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Mississippi Surrogacy Law Overview

The Center for Surrogate Parenting walks you through Mississippi surrogacy law

Surrogacy is a beautiful family-building method. However, it can be complex, especially when it comes to the laws surrounding it. Thankfully, our experienced surrogacy agency is well-versed in the surrogacy laws of each state, including Mississippi surrogacy law.

As the oldest surrogacy agency in the world, we have helped U.S. and international parents to welcome healthy babies with help from U.S. surrogates. We are proud to say that we have never experienced issues with intended parents being able to bring their babies home.

To help you learn more about Mississippi surrogacy law and how to create a surrogacy contract, we’ve included some basic information below. You can also contact us for more information.

    • Is a surrogacy contract valid and enforceable?

      Despite the lack of statutory laws or published case law addressing surrogacy, it is a permissible practice in Mississippi and parentage orders may be obtained in varying circumstances and depending on the judge.

    • Does the state have surrogacy laws and/or case law?


    • Are the courts typically favorable or unfavorable towards surrogacy arrangements?

      Mississippi courts are typically favorable towards surrogacy arrangements, especially when the intended parents are a married heterosexual couple and at least one of them is genetically related to the child. Otherwise, results vary greatly by judge, and some may treat surrogacy arrangements more unfavorably than others.

    • Is commercial surrogacy legal?

      Commercial surrogacy is legal in Mississippi and the intended parents are permitted to compensate the surrogate for her time and expenses. Such compensation is typically arranged for in a surrogacy contract.

    • Is traditional surrogacy permitted?


    • Is gestational surrogacy allowed?


    • What are the requirements for an enforceable surrogacy contract?

      Since Mississippi does not have a statutory rule on this, there is not a specific set of guidelines for when a judge may uphold the validity of a surrogacy arrangement. Parties should articulate their intentions, desires, roles and responsibilities as clearly and specifically as possible to provide proper framework for dispute resolution should an issue arise.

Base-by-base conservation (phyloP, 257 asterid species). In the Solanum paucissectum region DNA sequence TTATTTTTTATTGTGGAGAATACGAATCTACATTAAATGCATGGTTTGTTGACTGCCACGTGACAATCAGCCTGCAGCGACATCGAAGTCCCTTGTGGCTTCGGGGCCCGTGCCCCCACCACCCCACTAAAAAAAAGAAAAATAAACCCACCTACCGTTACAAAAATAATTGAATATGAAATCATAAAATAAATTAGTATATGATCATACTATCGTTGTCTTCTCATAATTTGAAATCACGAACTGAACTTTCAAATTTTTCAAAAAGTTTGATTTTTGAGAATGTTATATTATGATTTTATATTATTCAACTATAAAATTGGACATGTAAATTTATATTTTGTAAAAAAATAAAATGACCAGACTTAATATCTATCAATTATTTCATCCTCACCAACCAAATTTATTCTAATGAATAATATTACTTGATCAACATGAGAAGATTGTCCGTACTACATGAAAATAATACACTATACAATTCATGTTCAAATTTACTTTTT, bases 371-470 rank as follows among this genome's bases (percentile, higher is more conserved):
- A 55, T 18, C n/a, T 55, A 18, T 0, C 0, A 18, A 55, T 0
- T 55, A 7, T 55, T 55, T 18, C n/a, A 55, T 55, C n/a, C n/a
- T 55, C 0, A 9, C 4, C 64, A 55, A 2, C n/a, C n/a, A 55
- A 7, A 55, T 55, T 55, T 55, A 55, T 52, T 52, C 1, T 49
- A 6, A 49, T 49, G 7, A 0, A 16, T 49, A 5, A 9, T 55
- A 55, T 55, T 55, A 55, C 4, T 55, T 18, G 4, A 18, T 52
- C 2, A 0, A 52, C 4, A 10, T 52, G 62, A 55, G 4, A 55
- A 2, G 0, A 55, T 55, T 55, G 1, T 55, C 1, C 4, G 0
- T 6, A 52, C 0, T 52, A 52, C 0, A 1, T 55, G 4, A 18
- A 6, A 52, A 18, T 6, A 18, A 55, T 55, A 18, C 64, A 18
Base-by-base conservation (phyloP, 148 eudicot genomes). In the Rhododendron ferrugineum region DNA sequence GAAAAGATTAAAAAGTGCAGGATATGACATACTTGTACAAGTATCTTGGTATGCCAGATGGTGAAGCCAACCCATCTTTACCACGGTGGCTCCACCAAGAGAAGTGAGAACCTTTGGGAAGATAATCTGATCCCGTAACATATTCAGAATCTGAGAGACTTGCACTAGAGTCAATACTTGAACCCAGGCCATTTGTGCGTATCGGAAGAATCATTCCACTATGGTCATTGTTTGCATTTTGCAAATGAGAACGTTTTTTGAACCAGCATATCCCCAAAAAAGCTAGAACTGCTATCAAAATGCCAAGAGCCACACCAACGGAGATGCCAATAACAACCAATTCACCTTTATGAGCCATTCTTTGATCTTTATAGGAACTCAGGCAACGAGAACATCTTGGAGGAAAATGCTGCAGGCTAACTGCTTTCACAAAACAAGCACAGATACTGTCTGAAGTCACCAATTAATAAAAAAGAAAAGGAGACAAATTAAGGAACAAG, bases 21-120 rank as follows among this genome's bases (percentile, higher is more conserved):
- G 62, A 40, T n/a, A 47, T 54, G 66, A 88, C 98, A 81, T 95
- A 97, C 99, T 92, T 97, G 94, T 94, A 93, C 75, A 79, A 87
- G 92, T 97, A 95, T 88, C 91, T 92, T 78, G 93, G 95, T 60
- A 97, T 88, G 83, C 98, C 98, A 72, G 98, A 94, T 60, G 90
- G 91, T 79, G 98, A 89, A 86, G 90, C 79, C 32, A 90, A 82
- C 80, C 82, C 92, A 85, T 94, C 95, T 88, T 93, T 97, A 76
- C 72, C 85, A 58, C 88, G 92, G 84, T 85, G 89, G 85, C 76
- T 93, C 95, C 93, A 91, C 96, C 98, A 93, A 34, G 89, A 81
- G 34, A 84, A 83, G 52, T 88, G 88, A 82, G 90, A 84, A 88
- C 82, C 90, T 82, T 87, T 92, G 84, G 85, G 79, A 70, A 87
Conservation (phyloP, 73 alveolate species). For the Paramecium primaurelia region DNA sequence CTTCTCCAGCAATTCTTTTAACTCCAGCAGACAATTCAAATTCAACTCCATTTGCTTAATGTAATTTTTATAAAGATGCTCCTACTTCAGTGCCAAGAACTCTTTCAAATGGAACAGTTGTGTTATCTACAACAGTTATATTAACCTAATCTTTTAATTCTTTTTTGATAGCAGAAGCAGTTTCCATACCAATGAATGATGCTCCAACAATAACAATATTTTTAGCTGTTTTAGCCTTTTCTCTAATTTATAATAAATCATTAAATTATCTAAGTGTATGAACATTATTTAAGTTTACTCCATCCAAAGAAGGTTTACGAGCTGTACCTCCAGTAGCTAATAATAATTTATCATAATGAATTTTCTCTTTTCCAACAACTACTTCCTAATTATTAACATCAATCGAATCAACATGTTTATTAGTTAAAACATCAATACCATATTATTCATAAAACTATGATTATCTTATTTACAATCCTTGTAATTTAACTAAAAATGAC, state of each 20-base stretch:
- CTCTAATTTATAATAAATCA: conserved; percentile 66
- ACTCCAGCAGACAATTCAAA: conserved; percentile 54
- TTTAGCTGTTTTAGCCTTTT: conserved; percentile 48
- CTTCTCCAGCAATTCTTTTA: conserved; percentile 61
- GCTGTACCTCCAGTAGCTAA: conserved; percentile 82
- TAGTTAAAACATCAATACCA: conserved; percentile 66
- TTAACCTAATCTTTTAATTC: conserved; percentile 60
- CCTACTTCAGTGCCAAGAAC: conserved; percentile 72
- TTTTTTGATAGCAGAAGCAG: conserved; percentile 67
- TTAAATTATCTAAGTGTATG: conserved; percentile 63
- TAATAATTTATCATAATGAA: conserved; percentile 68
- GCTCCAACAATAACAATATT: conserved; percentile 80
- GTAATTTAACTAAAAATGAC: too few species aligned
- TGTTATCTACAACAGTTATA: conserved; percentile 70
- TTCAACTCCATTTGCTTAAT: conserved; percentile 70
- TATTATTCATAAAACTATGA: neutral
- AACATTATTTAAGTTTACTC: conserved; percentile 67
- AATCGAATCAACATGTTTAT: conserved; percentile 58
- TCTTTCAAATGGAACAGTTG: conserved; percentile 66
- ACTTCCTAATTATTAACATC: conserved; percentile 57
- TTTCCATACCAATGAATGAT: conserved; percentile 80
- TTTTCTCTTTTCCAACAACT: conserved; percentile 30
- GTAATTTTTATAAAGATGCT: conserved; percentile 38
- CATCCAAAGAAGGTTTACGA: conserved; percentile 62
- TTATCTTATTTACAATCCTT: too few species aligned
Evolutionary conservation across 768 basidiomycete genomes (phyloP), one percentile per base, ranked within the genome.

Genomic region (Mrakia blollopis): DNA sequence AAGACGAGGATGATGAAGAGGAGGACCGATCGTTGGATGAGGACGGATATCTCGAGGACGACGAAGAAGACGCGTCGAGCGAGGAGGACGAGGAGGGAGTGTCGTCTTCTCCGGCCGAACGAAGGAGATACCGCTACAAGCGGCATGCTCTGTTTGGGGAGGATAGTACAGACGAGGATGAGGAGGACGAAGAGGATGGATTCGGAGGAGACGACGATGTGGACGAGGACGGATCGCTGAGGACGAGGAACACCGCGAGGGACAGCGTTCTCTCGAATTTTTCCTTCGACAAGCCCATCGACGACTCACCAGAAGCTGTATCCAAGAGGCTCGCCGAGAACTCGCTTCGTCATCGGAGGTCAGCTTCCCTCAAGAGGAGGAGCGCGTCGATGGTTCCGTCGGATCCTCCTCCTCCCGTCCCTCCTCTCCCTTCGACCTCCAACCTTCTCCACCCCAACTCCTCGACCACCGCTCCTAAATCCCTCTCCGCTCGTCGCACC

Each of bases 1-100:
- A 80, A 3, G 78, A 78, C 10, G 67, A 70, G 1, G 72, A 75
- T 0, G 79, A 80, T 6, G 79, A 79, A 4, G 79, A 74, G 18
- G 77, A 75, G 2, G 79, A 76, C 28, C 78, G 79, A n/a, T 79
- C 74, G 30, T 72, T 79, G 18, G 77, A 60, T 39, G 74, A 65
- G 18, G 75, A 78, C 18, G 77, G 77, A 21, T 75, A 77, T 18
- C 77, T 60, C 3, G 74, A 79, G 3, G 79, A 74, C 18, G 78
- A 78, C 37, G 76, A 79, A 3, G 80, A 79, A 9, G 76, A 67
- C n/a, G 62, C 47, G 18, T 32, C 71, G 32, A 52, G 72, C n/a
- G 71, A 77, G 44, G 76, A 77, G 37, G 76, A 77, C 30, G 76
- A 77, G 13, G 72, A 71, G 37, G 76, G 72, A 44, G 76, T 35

Generally, the intended parents and surrogate should have independent legal counsel, the surrogate should meet specific requirements and the agreement should include provisions that discuss the legal, financial, and contractual rights, expectations, penalties and obligations of the surrogacy agreement.

    • Are pre-birth and post-birth orders permitted?

      Mississippi courts are prone to granting pre-birth orders, especially when at least one intended parent is genetically related to the child. If neither intended parent is genetically related to the child, a pre-birth order is still possible, with results varying by county.

    • Can both intended parents be declared the legal parents?

      Yes, it is possible that both intended parents will be declared the legal parents in a pre-birth order or otherwise, regardless of sexual orientation, marital status, the use of donor eggs or sperm, or the genetic relationship to the child.

      However, results can vary greatly by county and judge. With that said, the state tends to favor heterosexual couples (whether married or unmarried), so those intended parents are the most likely to both be declared the legal parents on a parentage order.

    • Will the state honor a pre-birth order issued by another state?


    • What do intended parents need to know about getting the baby’s birth certificate?

      The parents will typically receive the baby’s birth certificate within 2-3 weeks. Same-sex parents will be named as Parent and Parent.

      International gay couples can obtain an initial birth certificate that names the biological father and gestational carrier or an initial birth certificate that names the biological father only. They may be able to subsequently obtain a birth certificate that names both fathers only, with no mention of the surrogate.

    • Are post-birth adoptions permitted?

      If a parentage order is unable to be obtained, post-birth adoptions are permitted and available to married couples and individual intended parents. Second-parent adoptions are not available in Mississippi, so if an unmarried couple is unable to obtain a parentage order, they may have to get married to complete a stepparent adoption to obtain their legal parental rights.

    • Are second-parent adoptions permitted?


    • Are stepparent adoptions permitted?

      Stepparent adoptions are permitted and available to married couples.

VorzimerMasserman Disclaimer: This is a summary for informational use only and should not be relied upon for legal advice. Please note that the state laws regarding surrogacy frequently change and vary from county to county. The attorneys of VorzimerMasserman are only licensed in California. VorzimerMasserman shall not be responsible for any liability associated with this list.